January 18
Reading Goals
Reading Benchmarks

Nonfiction Reading

Students will use text structures to comprehend expository, narrative and hybrid nonfiction texts.

RI.5.1 Quote accurately from a text when explaining what the text says explicitly and when drawing inferences from the text

RI.5.2 Determine two or more main ideas of a text and explain how they are supported by key details; summarize the text

RI. 5.4 Determine the meaning of general academic and domain-specific words and phrases in a text relevant to a grade 5 topic or subject


Persuasive Essays

Students will refer to texts and use evidence from the texts to support their ideas.

W.5.1 Write opinion pieces on topics or texts, supporting a point of view

W.5.1a Introduce a topic and create an organizational structure in which ideas are logically grouped to support the writer’s purpose

W.5.1b Provide logically ordered reasons supported by facts and details, incorporating evidence from the text


Multiply and Divide Decimals

5.NBT.2 Explain patterns in the number of zeros of the product when multiplying and dividing a number by powers of 10, and explain patterns in the placement of the decimal point when a decimal is multiplied by a power of 10.

5.NBT.7 Multiply and divide decimals to hundredths using concrete models or drawings and strategies based on place value. properties of operations, and/or the relationship between addition and subtraction; relate the concrete models or drawings and strategies based on place value, to a written method and explain the reasoning used.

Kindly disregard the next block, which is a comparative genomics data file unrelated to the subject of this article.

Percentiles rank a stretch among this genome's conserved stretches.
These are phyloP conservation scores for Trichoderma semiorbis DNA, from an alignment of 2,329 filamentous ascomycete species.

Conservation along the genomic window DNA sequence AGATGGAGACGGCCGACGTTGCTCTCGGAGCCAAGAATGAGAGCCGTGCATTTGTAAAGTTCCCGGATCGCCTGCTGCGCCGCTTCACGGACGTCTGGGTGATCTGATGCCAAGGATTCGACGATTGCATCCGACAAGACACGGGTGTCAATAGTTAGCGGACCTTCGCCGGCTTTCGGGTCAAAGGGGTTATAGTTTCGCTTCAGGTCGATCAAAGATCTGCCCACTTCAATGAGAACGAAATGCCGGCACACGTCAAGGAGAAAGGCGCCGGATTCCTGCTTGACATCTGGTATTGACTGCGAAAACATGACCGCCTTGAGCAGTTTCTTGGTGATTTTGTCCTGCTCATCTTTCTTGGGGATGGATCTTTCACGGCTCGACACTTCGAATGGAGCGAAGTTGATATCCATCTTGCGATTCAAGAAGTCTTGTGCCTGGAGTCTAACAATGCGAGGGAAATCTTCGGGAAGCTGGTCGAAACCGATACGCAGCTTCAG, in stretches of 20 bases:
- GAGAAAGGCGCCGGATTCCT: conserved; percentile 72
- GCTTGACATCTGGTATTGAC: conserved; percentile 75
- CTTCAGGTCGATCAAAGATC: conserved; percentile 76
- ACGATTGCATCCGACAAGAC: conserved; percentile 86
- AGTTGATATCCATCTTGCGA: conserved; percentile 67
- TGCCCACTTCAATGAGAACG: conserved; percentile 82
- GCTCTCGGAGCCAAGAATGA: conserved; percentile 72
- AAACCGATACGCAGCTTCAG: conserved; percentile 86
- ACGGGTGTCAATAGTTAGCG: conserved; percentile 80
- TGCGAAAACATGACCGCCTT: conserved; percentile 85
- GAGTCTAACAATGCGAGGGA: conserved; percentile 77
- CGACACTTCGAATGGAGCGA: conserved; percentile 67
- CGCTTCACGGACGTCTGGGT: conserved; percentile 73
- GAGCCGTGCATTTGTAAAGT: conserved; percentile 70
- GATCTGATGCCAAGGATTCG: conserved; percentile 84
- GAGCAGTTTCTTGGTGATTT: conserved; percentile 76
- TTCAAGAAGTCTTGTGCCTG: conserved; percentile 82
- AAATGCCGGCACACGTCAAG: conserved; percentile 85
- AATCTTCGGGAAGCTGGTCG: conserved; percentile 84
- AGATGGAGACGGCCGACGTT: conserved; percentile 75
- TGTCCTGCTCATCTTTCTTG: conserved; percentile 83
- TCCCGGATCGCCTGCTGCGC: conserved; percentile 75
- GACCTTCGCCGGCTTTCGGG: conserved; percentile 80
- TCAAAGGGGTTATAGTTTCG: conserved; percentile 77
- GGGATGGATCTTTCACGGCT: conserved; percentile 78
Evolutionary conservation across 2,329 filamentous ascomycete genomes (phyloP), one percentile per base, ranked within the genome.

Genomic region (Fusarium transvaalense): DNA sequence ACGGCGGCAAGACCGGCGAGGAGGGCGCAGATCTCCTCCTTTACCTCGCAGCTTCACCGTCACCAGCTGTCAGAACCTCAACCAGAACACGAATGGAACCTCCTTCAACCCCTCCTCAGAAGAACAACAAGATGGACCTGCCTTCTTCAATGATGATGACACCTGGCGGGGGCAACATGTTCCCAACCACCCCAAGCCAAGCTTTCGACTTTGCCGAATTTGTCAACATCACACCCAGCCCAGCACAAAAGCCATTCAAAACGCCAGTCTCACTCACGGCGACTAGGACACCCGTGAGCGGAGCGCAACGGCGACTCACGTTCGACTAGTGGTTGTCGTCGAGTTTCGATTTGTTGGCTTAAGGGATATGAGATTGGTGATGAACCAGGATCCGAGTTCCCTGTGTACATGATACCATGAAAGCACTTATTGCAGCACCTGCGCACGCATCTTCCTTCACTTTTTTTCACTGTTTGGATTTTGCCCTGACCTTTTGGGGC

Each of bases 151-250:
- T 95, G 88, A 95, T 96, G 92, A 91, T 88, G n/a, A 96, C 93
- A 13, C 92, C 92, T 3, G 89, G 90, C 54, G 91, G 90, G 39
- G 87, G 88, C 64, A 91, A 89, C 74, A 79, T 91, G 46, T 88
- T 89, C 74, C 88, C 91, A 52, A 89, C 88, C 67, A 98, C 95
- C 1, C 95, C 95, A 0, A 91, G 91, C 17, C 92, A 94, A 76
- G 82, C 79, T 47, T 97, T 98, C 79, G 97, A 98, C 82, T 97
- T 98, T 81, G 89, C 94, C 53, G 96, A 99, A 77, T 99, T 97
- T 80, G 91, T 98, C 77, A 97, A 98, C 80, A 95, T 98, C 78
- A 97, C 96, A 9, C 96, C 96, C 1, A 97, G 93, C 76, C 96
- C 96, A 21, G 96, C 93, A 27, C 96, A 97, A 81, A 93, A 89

Curriculum 17-18

5th Grade Curriculum Conference: September 2017

Mrs. Engel, Ms. Rouse, Mrs. Russell, Ms. Morgenstern and Mrs. Lapidus

English Language Arts: English Language Arts State Exam - April 11th, 12th, and 13th

Our literacy instruction is focused on the goal of developing active and critical thinkers who use and create texts to build knowledge and broaden worldviews. To accomplish this goal our program is designed around a balanced approach to instruction that responds to the specific needs of each individual student, incorporates information and media literacy, and prepares students for the increasing literacy demands of the 21st century. Each component of our literacy block is described below.

Read Aloud:  
An essential requirement of the Common Core State Standards for Reading is that all students are expected to comprehend texts of steadily increasing complexity. During our read aloud periods we focus on sharing challenging and engaging texts that meet this requirement. Through exposure and interaction with these texts students develop an enhanced ability to approach these texts in the future. During our read aloud time students will be expected to listen attentively in order to be able to demonstrate an understanding of the text through a verbal or written response.